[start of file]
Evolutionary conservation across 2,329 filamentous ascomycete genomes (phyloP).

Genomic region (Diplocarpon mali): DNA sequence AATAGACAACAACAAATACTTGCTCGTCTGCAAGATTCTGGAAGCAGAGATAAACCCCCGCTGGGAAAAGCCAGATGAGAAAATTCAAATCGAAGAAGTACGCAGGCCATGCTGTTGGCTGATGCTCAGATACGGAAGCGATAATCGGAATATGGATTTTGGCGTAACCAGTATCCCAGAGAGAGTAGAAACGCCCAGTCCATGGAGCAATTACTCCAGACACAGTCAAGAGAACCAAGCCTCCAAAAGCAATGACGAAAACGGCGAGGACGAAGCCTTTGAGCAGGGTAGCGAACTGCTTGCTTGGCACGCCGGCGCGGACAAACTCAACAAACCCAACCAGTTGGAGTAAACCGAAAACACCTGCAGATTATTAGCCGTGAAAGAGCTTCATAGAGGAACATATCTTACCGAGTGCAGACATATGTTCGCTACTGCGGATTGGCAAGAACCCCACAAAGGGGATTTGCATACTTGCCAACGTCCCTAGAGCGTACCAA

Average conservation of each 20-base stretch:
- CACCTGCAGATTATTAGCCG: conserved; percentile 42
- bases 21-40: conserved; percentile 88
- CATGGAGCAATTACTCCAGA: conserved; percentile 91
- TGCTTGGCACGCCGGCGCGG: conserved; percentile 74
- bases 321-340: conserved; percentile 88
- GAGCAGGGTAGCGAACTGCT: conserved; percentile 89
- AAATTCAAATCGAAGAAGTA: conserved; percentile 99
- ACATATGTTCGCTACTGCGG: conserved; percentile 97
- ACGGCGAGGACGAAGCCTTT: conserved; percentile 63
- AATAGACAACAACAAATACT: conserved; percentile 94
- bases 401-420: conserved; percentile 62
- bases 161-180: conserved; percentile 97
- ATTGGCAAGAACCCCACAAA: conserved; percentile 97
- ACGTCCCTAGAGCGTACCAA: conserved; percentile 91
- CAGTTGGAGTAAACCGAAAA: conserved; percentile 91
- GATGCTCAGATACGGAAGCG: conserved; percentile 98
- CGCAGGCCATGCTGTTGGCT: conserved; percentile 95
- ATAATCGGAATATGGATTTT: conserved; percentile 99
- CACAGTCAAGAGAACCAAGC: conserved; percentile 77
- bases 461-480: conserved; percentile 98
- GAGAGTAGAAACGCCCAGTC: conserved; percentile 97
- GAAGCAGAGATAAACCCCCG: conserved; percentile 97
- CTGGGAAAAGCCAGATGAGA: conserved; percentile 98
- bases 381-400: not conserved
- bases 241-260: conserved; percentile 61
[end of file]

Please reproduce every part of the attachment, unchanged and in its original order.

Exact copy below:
Evolutionary conservation across 2,329 filamentous ascomycete genomes (phyloP).

Genomic region (Diplocarpon mali): DNA sequence AATAGACAACAACAAATACTTGCTCGTCTGCAAGATTCTGGAAGCAGAGATAAACCCCCGCTGGGAAAAGCCAGATGAGAAAATTCAAATCGAAGAAGTACGCAGGCCATGCTGTTGGCTGATGCTCAGATACGGAAGCGATAATCGGAATATGGATTTTGGCGTAACCAGTATCCCAGAGAGAGTAGAAACGCCCAGTCCATGGAGCAATTACTCCAGACACAGTCAAGAGAACCAAGCCTCCAAAAGCAATGACGAAAACGGCGAGGACGAAGCCTTTGAGCAGGGTAGCGAACTGCTTGCTTGGCACGCCGGCGCGGACAAACTCAACAAACCCAACCAGTTGGAGTAAACCGAAAACACCTGCAGATTATTAGCCGTGAAAGAGCTTCATAGAGGAACATATCTTACCGAGTGCAGACATATGTTCGCTACTGCGGATTGGCAAGAACCCCACAAAGGGGATTTGCATACTTGCCAACGTCCCTAGAGCGTACCAA

Average conservation of each 20-base stretch:
- CACCTGCAGATTATTAGCCG: conserved; percentile 42
- bases 21-40: conserved; percentile 88
- CATGGAGCAATTACTCCAGA: conserved; percentile 91
- TGCTTGGCACGCCGGCGCGG: conserved; percentile 74
- bases 321-340: conserved; percentile 88
- GAGCAGGGTAGCGAACTGCT: conserved; percentile 89
- AAATTCAAATCGAAGAAGTA: conserved; percentile 99
- ACATATGTTCGCTACTGCGG: conserved; percentile 97
- ACGGCGAGGACGAAGCCTTT: conserved; percentile 63
- AATAGACAACAACAAATACT: conserved; percentile 94
- bases 401-420: conserved; percentile 62
- bases 161-180: conserved; percentile 97
- ATTGGCAAGAACCCCACAAA: conserved; percentile 97
- ACGTCCCTAGAGCGTACCAA: conserved; percentile 91
- CAGTTGGAGTAAACCGAAAA: conserved; percentile 91
- GATGCTCAGATACGGAAGCG: conserved; percentile 98
- CGCAGGCCATGCTGTTGGCT: conserved; percentile 95
- ATAATCGGAATATGGATTTT: conserved; percentile 99
- CACAGTCAAGAGAACCAAGC: conserved; percentile 77
- bases 461-480: conserved; percentile 98
- GAGAGTAGAAACGCCCAGTC: conserved; percentile 97
- GAAGCAGAGATAAACCCCCG: conserved; percentile 97
- CTGGGAAAAGCCAGATGAGA: conserved; percentile 98
- bases 381-400: not conserved
- bases 241-260: conserved; percentile 61